Speech Pathologists are a bit like the RACV service for me

My name is John and I was 36 years old when I was diagnosed with throat cancer in 1995. I had a total laryngectomy operation, which is the removal of the voice box.  After this operation, the Speech Pathologist provided me with a lot of training using the Servox device (an electronic artificial larynx) to talk.

I used this device for 5 years and then had an operation to have a voice prosthesis (silicone valve) inserted.

The Speech Pathologist provided training in how to speak with the voice prosthesis and I found it easier to talk as the months went by.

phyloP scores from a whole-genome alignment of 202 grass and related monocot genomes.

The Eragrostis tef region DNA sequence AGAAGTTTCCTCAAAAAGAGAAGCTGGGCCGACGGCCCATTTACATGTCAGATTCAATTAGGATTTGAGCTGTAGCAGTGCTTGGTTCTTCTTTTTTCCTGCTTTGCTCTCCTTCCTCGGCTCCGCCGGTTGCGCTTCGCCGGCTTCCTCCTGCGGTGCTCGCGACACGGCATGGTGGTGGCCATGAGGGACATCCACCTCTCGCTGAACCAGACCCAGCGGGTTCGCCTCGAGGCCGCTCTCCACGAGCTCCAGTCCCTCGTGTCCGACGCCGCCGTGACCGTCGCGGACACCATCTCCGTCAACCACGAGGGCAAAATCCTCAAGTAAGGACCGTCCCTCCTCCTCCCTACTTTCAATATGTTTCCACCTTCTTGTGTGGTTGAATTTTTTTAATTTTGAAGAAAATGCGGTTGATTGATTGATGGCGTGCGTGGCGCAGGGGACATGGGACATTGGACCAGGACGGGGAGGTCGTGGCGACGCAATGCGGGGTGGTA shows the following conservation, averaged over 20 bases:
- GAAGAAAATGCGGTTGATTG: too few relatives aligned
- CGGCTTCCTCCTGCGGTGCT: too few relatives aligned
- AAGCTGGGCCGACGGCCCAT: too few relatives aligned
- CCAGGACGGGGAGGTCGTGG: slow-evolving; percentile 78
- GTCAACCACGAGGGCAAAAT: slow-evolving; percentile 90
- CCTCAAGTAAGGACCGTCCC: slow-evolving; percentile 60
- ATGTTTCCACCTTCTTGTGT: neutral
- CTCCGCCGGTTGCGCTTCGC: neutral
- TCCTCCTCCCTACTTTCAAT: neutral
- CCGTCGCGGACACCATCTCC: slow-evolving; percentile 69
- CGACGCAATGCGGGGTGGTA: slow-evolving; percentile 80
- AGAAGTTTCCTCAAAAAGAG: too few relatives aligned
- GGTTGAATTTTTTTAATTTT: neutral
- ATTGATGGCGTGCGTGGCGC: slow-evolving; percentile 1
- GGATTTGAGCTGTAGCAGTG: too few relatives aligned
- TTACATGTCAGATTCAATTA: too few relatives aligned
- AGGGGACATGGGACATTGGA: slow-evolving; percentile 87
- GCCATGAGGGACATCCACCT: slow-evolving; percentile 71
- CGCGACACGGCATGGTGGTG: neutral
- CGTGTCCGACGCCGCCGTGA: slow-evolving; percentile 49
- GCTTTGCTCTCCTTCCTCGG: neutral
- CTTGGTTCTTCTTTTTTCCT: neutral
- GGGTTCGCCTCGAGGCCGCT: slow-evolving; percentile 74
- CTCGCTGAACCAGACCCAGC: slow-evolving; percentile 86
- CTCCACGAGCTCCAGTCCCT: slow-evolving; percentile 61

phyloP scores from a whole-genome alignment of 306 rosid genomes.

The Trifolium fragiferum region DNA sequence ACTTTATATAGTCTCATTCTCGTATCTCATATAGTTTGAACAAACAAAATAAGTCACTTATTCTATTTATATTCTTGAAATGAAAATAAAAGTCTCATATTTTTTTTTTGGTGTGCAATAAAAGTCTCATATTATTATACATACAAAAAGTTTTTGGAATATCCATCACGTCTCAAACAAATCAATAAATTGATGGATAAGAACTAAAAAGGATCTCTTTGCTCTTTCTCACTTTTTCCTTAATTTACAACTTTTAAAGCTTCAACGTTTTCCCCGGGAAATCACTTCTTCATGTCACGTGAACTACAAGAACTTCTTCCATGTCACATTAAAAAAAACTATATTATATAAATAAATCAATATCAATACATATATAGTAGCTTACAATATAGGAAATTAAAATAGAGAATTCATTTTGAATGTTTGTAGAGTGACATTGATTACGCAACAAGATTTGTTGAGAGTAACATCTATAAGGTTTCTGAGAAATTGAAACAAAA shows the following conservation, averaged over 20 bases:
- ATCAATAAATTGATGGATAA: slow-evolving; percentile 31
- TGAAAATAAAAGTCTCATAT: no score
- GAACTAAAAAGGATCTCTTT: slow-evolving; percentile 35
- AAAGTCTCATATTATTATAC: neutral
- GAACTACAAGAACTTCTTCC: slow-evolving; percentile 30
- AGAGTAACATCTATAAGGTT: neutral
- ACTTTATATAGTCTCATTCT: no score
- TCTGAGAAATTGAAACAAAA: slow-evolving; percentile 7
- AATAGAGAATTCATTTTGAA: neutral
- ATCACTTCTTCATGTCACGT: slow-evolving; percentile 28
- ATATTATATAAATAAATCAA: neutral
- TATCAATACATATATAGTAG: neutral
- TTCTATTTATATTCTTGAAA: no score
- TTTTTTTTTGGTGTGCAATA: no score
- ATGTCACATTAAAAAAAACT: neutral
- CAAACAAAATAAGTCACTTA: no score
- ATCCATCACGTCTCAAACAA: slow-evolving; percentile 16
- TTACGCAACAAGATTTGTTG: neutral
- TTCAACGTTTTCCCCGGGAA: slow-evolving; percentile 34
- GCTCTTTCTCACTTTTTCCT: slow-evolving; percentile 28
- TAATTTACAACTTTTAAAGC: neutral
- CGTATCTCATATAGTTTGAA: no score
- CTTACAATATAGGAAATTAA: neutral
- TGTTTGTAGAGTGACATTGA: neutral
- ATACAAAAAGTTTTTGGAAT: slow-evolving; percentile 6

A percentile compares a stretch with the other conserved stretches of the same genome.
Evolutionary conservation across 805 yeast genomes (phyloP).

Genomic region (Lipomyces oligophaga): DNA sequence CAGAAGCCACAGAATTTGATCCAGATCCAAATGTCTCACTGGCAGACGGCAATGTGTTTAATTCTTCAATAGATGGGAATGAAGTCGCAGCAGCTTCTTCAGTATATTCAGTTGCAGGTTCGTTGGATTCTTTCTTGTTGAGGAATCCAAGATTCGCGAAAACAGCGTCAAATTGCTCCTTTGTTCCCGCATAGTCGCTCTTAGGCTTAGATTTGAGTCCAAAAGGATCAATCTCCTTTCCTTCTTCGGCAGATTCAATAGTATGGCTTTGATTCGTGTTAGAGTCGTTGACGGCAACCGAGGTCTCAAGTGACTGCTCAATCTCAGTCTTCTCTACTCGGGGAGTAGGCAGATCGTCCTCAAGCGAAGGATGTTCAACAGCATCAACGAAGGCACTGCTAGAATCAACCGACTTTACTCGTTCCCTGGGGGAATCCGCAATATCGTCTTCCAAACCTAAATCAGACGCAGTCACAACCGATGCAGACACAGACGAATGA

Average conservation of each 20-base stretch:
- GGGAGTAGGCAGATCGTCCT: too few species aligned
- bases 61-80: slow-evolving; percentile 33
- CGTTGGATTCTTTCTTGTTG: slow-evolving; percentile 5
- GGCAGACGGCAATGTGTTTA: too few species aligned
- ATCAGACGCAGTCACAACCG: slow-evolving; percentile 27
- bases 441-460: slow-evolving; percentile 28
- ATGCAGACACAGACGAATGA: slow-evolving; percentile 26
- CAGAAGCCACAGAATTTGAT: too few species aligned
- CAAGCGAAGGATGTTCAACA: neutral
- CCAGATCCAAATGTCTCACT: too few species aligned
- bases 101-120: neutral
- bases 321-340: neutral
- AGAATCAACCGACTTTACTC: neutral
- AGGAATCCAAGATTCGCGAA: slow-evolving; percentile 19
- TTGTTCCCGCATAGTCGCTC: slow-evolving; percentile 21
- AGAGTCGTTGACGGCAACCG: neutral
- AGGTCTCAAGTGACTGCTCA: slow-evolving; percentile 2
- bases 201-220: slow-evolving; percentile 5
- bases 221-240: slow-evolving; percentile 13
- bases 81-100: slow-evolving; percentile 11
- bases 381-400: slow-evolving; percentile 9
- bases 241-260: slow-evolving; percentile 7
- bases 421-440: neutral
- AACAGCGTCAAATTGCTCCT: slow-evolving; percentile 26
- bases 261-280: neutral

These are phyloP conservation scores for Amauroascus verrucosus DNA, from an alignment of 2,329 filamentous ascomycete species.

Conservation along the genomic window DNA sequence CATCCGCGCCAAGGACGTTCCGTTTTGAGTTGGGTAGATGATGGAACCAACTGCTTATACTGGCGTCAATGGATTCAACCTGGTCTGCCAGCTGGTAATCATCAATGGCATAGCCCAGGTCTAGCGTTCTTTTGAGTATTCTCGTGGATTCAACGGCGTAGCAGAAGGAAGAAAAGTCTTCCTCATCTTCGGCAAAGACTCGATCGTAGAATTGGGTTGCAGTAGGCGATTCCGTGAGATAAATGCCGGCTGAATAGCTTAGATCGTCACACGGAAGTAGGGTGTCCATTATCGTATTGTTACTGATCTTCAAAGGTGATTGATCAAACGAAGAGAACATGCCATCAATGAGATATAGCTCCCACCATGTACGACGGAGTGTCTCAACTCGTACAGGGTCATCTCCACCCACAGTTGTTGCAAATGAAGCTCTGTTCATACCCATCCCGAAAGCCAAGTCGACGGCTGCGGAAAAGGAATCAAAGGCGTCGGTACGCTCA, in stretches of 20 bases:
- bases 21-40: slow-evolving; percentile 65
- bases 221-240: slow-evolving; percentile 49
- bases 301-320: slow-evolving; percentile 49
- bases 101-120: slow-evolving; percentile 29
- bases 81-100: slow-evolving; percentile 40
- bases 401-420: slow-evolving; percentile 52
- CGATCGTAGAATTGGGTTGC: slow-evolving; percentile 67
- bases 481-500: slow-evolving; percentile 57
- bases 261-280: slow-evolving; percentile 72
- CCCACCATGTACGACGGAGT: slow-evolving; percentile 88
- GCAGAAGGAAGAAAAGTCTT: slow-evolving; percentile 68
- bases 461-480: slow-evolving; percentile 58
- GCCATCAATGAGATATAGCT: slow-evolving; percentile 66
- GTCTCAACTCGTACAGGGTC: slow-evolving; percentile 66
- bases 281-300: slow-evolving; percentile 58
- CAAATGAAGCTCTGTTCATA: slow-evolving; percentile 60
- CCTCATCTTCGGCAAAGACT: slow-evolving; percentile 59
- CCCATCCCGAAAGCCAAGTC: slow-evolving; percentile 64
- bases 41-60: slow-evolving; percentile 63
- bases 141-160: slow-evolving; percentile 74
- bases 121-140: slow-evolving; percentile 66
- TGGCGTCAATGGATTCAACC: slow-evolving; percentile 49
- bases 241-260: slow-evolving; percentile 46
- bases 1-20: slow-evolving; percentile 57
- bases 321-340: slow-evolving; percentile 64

The voice prosthesis is fantastic to speak with and I now only need to visit my Speech Pathologist twice a year, to have my voice prosthesis changed.

Speech Pathology are there for my emergency management – like when things go wrong with my voice prosthesis which stops me from being able to talk, eat and drink.

They are a bit like the RACV service for me.

This week is Speech Pathology Week.  Approximately 5% of the population (1.1 million Australians), have a communication disorder.

Speech Pathologists play an important role in supporting people with communication difficulties to communicate in different ways and to participate more fully in life.

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